THE MESSIAH COMPLEX

The Messiah Complex

Hasn’t it caused a lot of problems in the world?

Messiah: The anointed saviour who is said to bring the dead back to life, reuniting them with their souls.

We know that this means different things to different people. Is it a literal or transcendental statement? If it is a spiritual question, shouldn’t the answer be spiritual as well? Do people live, believe and die not knowing what is true? Who anointed that saviour? Is this a passing on, a received transmission? What do ‘bring the dead back to life’ and ‘reunited with their souls’ mean?

As a Buddhist, this may be interpreted another way. Maybe … just maybe … ‘reunited’ is meant in a spiritual way, in the sense of our inner consciousness of pure awareness or spirit: that is what we are. We are awakening from the dream of preconceived ideas, bringing consciousness back to the essence of life itself.

To put it bluntly, we are all potential messiahs. For example, in the Dzogchen tradition, we receive the pointing out instruction into the nature of mind, and the word Kabbala means ‘to receive’. Is that ‘receiving’ a transmission, an anointing, whereby, instead of living a dream, we now awaken to our true reality. To be ‘reunited with our souls’ (even though in Buddhism a soul is not recognised) means we awaken to the unity of a false self that is recognised by pure consciousness.

A messiah complex is a state of mind in which an individual holds a belief that they are destined to become a saviour and are responsible for saving or assisting others; in common usage, it is an accusation of delusion. However, it could be said that Bodhisattvas have a messiah complex! It’s what true compassion is all about! A messiah complex is the result of inner joy and outer sadness at the mental state of sentient beings.

A Bodhisattva works for the benefit of others. This vow is not to be taken lightly, and one’s life will never be the same again. The word ‘Buddha’ means awake and pure. There are nine levels of Bodhisattvas, up to enlightenment.

Bodhisattva Vow

Just as the earth and the other three elements, together with space,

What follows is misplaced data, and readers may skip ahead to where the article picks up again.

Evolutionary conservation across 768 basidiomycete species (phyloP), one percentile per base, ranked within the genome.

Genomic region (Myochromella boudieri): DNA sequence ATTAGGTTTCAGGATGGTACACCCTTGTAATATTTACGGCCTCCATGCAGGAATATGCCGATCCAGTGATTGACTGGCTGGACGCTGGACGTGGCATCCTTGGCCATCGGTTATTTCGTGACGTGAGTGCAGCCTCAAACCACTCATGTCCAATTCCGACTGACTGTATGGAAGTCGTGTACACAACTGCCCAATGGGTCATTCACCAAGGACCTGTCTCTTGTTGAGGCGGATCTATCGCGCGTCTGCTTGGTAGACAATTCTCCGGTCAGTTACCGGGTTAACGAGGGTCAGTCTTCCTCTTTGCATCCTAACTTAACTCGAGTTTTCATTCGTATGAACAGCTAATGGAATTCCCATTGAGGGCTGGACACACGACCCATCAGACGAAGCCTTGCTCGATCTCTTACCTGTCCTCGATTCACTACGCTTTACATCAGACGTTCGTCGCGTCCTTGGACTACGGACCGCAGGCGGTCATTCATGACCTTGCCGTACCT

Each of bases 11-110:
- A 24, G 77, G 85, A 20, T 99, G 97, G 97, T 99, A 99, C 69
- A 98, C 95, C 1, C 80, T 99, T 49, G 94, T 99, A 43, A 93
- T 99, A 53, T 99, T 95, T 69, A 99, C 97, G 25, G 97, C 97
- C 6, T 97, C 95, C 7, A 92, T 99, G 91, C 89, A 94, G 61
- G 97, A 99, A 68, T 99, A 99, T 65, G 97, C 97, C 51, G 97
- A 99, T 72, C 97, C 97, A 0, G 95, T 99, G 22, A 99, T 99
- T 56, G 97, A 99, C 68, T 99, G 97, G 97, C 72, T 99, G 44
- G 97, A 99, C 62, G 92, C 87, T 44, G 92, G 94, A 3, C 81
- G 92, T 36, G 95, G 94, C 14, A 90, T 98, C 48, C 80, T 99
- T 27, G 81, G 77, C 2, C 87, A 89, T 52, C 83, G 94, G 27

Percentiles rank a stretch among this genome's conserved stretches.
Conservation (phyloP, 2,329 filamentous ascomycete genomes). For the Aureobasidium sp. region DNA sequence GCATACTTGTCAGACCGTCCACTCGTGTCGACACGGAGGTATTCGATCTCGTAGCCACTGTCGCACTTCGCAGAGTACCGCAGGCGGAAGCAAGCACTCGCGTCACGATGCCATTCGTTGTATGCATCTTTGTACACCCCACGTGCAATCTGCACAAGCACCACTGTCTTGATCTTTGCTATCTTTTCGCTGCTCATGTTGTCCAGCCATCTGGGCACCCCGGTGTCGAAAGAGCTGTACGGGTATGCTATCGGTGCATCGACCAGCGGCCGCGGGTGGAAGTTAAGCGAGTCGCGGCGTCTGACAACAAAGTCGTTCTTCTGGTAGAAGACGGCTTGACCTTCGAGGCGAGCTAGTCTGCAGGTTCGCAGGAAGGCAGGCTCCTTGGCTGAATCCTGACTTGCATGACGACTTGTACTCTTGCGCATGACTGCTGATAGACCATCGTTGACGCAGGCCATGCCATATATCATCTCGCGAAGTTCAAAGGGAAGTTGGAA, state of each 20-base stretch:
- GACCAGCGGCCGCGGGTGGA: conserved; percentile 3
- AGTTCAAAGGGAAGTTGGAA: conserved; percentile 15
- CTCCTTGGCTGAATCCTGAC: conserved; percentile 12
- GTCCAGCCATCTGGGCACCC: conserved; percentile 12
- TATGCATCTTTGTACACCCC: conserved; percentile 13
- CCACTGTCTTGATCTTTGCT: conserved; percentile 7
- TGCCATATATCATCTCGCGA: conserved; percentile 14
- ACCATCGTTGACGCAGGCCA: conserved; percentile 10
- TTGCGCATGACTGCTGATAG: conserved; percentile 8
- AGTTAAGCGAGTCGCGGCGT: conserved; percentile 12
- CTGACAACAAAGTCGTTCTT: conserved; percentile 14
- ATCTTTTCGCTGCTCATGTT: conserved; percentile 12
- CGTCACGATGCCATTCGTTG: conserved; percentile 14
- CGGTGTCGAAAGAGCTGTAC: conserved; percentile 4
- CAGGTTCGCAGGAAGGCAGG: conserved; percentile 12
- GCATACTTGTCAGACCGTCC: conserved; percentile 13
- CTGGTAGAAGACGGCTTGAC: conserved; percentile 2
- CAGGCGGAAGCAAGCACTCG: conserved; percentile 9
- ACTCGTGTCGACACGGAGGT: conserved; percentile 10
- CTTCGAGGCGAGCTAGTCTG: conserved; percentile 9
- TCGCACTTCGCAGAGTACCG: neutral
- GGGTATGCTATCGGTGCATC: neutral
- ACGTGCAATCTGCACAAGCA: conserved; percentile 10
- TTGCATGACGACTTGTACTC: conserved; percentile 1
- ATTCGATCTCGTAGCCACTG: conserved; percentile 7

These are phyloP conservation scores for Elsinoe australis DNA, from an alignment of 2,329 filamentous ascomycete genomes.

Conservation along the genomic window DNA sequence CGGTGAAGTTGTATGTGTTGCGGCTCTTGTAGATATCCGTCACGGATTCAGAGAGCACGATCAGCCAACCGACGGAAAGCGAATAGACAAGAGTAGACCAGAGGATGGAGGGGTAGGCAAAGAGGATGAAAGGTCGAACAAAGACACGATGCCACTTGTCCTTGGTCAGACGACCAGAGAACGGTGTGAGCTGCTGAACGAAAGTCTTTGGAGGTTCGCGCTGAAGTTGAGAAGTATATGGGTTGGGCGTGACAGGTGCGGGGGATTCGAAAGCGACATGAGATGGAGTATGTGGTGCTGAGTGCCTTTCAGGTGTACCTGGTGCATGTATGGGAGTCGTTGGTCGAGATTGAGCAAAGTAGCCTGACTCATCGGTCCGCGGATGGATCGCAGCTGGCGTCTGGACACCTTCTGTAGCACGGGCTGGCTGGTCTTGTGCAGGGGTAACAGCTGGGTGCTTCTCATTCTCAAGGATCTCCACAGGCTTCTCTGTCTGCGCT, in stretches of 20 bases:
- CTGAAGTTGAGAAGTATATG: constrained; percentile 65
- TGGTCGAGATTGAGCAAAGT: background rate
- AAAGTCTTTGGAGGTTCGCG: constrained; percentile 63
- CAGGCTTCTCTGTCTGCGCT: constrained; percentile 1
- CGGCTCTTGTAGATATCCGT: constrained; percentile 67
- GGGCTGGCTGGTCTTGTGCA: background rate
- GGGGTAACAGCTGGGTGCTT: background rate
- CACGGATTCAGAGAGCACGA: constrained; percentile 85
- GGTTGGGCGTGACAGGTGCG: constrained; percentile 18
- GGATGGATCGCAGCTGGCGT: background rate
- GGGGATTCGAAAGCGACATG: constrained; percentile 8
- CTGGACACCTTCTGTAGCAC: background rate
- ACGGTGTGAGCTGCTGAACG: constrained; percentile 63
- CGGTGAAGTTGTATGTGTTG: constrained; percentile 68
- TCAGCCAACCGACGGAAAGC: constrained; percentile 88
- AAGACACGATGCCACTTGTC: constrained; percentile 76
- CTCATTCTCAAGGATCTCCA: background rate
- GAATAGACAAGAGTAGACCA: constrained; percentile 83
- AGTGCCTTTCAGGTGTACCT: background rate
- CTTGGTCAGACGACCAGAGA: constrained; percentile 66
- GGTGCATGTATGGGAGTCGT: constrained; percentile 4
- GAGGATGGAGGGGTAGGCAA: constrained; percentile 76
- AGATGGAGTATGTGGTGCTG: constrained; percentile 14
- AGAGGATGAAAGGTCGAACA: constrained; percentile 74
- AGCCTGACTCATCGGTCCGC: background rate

eternally nourish and sustain all beings.

So may I become that source of nourishment and sustenance which
maintains all beings situated throughout space, as long as all have
not attained to peace.

When the Sugatas of former times committed themselves to the Bodhicitta, they gradually established themselves in the practice of a Bodhisattva.

So I too commit myself to the Bodhicitta for the welfare of beings
and will gradually establish myself in the practice of a Bodhisattva.

Today my birth has become fruitful; my birth as a human is justified.

Today I an born in the Buddha family; I am now a child of the Buddha.
Now I am determined to perform those acts appropriate to my family;
I will not violate the purity of this faultless noble family.

Just as a blind man wandering about comes upon a jewel in a heap of refuse so, apparently by chance, the Bodhicitta is born in me.

That supreme amrita destroying death.
The inexhaustible hidden treasure relieving the universal poverty.
The supreme cure for calming the universal ill.

The tree which shelters beings weary of wandering the paths of samsara.
The vehicle for all travellers passing over distress.
The moon of mind which cools the heat of desire.

The great sun dispelling the obscurity of ignorance.
The great happiness for those travellers wandering the path of samara, searching for object of enjoyment.

In the presence of all the Buddhas, I have invited all the Tathagatas
and all beings as my guests. Devas and Asuras rejoice.

It is said that taking the Bodhisattva vow is an expression of making ourselves at home in this world. We expose ourselves confidently for the benefit of sentient beings. We give up our ambition to attain enlightenment in favour of relieving the suffering and difficulties of sentient beings. Nevertheless, we attain enlightenment anyway.

Bodhisattvas and great Tathagatas of the past have taken this step, and we too can do this. It is simply a matter of accepting either this expansive approach to life, or settling for a self-centred, poverty-stricken mentality.

There are no limits to caring.

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